I’m beyond delighted with the garden in these sweet early days of June. As I sit on the patio in the morning with a cup of tea on the basin wall, I hear the waterfalls and watch bees gather pollen from the pickerel weed in the stream. The gardenia is in full bloom, filling the air with its fragrance.
The red glass square in the trellis sometimes catches the light, glowing red next to the matching monarda: geometry and wild Seussian splendor.
More pollinators visit as the sun warms the plants. I watched a Brown-Belted Bumblebee (Bombus griseocollis) lick a pitcher-plant leaf (Sarracenia leucophylla) for about five minutes, never getting so close to the throat of the carnivorous plant to get caught. Later, I was lucky enough to see two Blue Dasher Dragonflies mating on a lotus leaf in the pond.
I found out through iNaturalist that at least three types of Bumblebees visit the garden. I thought they were all the Common Eastern Bumblebee, but Joel Neylon pointed out that one of my observations is of a Two-Spotted Bumblebee and another is a Brown-Belted Bumblebee. He wrote a guide to identifying the three most common bumblebees in the Eastern US and Canada. Thanks, Joel and everyone at iNat!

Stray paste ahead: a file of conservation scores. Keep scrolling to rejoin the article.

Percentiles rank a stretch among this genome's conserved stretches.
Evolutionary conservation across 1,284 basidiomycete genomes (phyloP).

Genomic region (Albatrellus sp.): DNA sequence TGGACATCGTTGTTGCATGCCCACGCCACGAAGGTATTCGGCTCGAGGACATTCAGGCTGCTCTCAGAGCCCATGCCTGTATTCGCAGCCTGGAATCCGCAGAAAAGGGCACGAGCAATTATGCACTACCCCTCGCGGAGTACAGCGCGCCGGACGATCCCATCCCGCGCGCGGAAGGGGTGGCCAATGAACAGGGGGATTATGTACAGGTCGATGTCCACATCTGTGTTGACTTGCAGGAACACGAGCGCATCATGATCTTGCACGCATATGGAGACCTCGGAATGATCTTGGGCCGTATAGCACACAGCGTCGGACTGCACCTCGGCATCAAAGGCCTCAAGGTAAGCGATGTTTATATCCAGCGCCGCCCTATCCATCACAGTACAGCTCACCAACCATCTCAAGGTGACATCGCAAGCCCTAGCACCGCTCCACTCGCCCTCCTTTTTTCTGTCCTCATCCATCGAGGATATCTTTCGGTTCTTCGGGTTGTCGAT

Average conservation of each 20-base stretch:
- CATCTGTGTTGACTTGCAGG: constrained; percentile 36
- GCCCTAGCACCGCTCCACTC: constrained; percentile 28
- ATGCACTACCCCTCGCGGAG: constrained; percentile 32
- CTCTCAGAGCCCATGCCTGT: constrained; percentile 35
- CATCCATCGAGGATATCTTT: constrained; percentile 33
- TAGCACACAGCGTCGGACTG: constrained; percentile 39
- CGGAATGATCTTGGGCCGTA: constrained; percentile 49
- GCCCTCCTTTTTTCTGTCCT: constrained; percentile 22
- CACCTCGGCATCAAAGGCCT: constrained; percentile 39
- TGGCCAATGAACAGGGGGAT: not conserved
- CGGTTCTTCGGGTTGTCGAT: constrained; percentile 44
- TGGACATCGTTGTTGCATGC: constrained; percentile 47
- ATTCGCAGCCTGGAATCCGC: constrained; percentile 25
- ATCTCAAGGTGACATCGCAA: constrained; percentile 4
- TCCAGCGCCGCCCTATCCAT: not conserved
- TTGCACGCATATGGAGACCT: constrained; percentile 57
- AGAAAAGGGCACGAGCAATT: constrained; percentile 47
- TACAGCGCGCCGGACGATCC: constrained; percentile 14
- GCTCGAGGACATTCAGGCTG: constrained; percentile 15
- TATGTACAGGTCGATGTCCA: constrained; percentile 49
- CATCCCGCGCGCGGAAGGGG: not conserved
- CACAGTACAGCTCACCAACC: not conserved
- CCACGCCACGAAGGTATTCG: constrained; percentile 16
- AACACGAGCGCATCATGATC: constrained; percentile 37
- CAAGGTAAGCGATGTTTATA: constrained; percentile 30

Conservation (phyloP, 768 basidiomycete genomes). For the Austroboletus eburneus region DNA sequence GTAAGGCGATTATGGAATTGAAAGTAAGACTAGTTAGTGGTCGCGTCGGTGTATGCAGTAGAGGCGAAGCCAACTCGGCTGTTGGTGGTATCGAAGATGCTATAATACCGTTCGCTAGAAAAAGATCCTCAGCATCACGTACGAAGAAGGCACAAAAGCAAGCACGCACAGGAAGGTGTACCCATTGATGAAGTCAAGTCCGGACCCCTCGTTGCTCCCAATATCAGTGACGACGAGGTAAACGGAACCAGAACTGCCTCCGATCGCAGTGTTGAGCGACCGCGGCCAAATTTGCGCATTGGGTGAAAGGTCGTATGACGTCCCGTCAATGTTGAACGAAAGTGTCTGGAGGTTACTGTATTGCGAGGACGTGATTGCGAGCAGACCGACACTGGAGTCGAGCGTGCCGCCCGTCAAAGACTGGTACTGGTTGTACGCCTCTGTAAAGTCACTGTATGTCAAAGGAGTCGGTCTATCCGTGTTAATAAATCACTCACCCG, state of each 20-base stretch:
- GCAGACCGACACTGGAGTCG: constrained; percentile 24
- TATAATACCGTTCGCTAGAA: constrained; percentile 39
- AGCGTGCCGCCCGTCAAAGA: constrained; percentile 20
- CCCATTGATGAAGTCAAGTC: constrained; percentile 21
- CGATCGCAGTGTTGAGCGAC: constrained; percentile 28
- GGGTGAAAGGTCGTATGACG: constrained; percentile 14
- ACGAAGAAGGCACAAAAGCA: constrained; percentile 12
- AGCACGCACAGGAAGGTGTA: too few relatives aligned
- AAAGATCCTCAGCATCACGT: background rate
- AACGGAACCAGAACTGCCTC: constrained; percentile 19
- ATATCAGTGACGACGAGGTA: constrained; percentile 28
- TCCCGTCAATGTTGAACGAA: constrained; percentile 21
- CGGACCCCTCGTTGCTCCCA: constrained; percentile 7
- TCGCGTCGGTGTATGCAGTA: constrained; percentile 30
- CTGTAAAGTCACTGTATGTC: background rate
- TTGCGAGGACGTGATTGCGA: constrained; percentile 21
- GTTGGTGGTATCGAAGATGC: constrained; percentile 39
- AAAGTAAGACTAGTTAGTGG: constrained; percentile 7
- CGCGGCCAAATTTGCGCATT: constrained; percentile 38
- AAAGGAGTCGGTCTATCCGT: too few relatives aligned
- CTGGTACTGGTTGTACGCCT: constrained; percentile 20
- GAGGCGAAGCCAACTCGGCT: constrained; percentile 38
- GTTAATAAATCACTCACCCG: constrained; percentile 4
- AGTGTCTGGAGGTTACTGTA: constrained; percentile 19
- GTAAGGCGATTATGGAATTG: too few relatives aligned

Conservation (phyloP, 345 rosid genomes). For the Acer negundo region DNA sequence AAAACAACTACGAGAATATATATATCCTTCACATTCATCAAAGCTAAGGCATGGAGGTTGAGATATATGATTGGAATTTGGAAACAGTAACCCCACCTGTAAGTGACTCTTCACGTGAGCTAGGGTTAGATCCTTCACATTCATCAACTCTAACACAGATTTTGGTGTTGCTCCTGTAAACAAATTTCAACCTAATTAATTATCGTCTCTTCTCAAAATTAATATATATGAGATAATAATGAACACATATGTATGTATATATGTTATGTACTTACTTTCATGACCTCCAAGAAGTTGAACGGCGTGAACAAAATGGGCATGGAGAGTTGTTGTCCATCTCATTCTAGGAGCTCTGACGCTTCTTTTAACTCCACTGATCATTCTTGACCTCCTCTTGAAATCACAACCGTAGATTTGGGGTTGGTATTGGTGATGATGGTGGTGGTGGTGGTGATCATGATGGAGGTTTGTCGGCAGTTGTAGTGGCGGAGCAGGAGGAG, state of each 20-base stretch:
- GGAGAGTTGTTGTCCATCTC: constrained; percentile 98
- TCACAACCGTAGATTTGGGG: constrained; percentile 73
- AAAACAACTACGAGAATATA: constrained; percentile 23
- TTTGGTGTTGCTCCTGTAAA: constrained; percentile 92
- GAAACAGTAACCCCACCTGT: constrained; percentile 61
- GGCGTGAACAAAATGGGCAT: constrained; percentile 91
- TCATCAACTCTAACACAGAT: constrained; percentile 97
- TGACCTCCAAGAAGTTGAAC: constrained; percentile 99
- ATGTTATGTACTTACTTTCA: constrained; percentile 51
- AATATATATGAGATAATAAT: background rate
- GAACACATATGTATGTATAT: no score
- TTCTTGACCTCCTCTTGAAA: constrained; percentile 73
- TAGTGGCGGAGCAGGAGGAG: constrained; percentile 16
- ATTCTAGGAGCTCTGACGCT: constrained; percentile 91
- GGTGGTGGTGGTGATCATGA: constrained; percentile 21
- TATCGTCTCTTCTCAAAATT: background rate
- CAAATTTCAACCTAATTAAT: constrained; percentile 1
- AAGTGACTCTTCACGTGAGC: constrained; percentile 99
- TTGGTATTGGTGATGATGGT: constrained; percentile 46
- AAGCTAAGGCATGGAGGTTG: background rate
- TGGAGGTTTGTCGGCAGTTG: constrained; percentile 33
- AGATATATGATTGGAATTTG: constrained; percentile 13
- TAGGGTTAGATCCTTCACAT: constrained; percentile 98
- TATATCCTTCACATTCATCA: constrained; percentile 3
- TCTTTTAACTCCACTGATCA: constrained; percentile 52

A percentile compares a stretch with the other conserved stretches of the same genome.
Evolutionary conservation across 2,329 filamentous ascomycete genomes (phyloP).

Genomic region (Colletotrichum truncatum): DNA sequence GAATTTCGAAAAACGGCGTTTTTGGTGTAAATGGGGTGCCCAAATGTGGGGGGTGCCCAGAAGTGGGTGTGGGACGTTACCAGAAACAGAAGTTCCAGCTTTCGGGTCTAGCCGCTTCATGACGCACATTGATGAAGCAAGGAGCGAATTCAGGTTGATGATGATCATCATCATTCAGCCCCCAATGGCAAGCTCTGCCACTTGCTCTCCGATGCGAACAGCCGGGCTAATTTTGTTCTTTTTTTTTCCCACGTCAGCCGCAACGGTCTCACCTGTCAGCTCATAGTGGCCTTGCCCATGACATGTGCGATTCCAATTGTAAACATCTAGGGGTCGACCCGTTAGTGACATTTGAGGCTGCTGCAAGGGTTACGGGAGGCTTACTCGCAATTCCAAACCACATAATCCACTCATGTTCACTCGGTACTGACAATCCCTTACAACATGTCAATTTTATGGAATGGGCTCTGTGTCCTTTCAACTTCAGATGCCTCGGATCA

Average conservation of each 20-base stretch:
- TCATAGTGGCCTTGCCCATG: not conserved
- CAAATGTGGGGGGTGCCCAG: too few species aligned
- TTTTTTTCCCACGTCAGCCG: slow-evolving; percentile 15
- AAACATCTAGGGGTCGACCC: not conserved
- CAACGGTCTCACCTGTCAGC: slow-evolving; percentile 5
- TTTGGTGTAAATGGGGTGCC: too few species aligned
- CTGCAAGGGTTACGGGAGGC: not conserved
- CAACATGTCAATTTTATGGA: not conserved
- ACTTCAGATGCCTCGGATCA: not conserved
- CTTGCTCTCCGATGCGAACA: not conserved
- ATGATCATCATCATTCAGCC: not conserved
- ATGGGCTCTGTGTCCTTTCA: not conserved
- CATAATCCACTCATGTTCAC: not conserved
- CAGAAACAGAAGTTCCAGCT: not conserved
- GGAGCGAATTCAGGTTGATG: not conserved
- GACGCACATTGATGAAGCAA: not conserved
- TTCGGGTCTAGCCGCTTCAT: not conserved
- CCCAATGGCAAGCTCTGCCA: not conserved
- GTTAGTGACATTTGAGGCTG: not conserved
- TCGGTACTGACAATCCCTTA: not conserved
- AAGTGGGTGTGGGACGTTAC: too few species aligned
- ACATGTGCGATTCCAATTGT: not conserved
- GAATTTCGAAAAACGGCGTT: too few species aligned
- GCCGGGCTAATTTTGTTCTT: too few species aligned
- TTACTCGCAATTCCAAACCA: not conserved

Update: I mentioned this post on Facebook and Beth Snoke Harris added more bee corrections. I’ve updated the labels in the row just above the dragonflies. Beth suggests using the USDA guide Bumble Bees of the Eastern United States. She’s the guiding force for Raleigh’s Beeloved Community Garden, so she must know her bees!
The Swamp Milkweed is just starting to bloom. The Iris is done blooming but has thumb-sized seedpods. I’m delighted that one clump of the new White-Topped Sedge is blooming.
I’d hoped to have the bright color and humor of Monarda fistulosa in Sun Curve, but the two I got seem to look more like mints than anything else. I’m going to ask for verification from the online experts. Most of the color right now comes from the big yellow striped leaves of the Bengal Tiger Canna. Those who look closely will see a wide range of shape and texture.
The lotus finally emerged and the pickerel weed is blooming prolifically.
The Water Lettuce is multiplying rapidly. The ones shown in the photo below started out as two rosettes about a month ago. Water Lettuce shades out algae and sends out long roots which offer shelter to the tadpoles and keep the water crystal clear. Alas, it turns out be be an invasive species in North Carolina. I’ll check with the experts to see if it’s OK to keep in a land-locked water feature like mine.
The ponds and stream now also have hundreds of snails and tadpoles. The frogs started singing every night beginning May 1st.
A visiting fox family evidently reduced the rabbit population so much that a golden grass from the JC Raulston Arboretum grew long enough to show its graceful form. Four dwarf gardenias bloom beneath the Doublefile Viburnum. A mystery volunteer near the viewing platform looks like an elongated Lamb’s Ear. And daylilies are blooming all around the garden.
Your photos are absolutely fabulous, as is your garden. What a wonderful investment!
Thank you, dear Camille!